Treasure of the Midwest: Tim Glyshaw


Tim Glyshaw racehorse trainer with Indiana-bred Pearl Tiara at Indiana Grand.
Tim Glyshaw and Indiana-bred multiple stakes winner Pearl Tiara on the backside of Indiana Grand.

There is a story told over and over again in horse racing: someone grows up on the backside of the racetrack or on a Thoroughbred farm and goes on to work in the industry themselves. But, this was not the case for trainer Tim Glyshaw.


Background:


Glyshaw was born in Evansville, Indiana, just across the Ohio River from Henderson, Kentucky - the home of Ellis Park. He spent the summers of his youth watching the horse races, but still had little interest in actually working in the industry himself.


After high school, Glyshaw graduated from Indiana University and began teaching school and coaching in Illinois. Though Glyshaw enjoyed the coaching aspect of his job, he knew that teaching wasn’t right for him and decided that he should search for another career path.


One fateful day, Glyshaw confided this to his stepfather. “I told him I wanted to do something else, and he told me to make a list of things I wanted to do and to be realistic..don’t put down NBA basketball player or anything,” Glyshaw recounted. “About ten minutes later a special came on ESPN about Taylor Made’s internship program.”


It was just what Glyshaw needed to see. He had never worked with racehorses before, though he did have experience grooming the Lipizzan stallions that came to Evansville once a week for the Shrine Circus, which his grandfather booked the acts for. He applied to the Taylor Made program and was accepted; a new career in the horse racing industry was awaiting him.


Early Days in Horse Racing:


After graduating from Taylor Made, Glyshaw began hot walking horses for a well-known trainer in the Midwest named Robert Holthus. Within nine months Glyshaw was grooming horses and soon enough he became Holthus’ assistant.


Holthus sent Glyshaw to Hoosier Park in Anderson, Indiana with 12 horses. Glyshaw’s first year at Hoosier Park was successful, but his second year was when he really got the chance to shine: the Holthus Stable finished the season with a 35% win percentage, higher than any other stable at the track. Glyshaw also helped Holthus at tracks like Ellis Park and Turfway Park.


During his time working for Robert Holthus, Glyshaw had saddled stakes horses like Leslie’s Lady (known today as the dam of Beholder, Into Mischief, Mendelssohn, etc.), The Happy Hopper, King’s Command, and Ruby’s Surprise. He was clearly destined to be a good trainer himself, but he was still interested in learning more about the claiming side of the horse racing business. Being so, Glyshaw became an assistant for trainer Cole Norman, who was well-known in the southwest circuit.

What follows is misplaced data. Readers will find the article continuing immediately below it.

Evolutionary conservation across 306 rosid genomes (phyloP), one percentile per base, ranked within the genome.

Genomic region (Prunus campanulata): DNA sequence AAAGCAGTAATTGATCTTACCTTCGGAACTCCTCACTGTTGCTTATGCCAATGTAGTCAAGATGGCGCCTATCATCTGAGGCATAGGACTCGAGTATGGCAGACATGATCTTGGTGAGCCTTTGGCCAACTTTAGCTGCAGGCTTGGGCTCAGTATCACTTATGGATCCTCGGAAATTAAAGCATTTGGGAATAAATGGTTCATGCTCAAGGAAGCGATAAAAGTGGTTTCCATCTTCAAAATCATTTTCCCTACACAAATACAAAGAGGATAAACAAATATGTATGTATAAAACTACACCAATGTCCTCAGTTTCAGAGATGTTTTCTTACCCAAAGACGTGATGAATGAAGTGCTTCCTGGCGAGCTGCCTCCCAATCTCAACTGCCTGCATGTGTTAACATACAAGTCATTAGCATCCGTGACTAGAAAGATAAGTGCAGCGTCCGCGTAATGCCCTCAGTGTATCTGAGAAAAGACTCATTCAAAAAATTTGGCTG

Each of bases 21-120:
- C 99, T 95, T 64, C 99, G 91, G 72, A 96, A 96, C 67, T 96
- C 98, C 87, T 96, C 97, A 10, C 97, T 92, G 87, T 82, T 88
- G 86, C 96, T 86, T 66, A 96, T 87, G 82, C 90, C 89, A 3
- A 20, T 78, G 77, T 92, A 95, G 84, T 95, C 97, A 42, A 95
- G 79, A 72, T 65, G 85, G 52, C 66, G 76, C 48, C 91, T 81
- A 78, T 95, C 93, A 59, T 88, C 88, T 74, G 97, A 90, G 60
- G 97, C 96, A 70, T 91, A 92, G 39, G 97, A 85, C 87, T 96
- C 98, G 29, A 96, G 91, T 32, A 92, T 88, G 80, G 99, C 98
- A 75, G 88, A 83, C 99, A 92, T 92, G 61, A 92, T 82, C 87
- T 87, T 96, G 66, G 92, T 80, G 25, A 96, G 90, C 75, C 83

After two great years with Cole Norman, Glyshaw decided it was time to make a move. “I cleared out a small stock account that I had and claimed my first three horses and went out on my own,” he explained.

American Pharoah filly, Tim Glyshaw trainer at Indiana Grand.
Bernadette the Jet, an American Pharoah filly in Glyshaw's stable.

Unreachable Star:


In the same year that Glyshaw went out on his own, a beautiful bay son of Unloosened out of StarsovertheRiver (Stars n’ Stripes) was born for Indiana breeder Crystal Chapple DVM. No one knew it at the time, but that horse would help propel Glyshaw’s career into greatness.


The Unloosened gelding was named Unreachable Star and made his debut for Tim Glyshaw at Turfway Park in March 2007. He broke his maiden in May at Indiana Grand, followed by an Allowance win at the same track. It would take the gelding a few races to really show his true potential, but in October of 2008 he captured the Gus Grissom Stakes at Indiana Grand.


That following May Unreachable Star won the William Henry Harrison Stakes. He was officially on his way to becoming one of the greatest Indiana-breds the sport had seen.


“He was a really, really funny horse to be around,” Glyshaw recalled of the gelding. “He was a fun horse to be around. I could go lay on top of him in his stall...he would take peppermints from my lips and wouldn’t bite you.”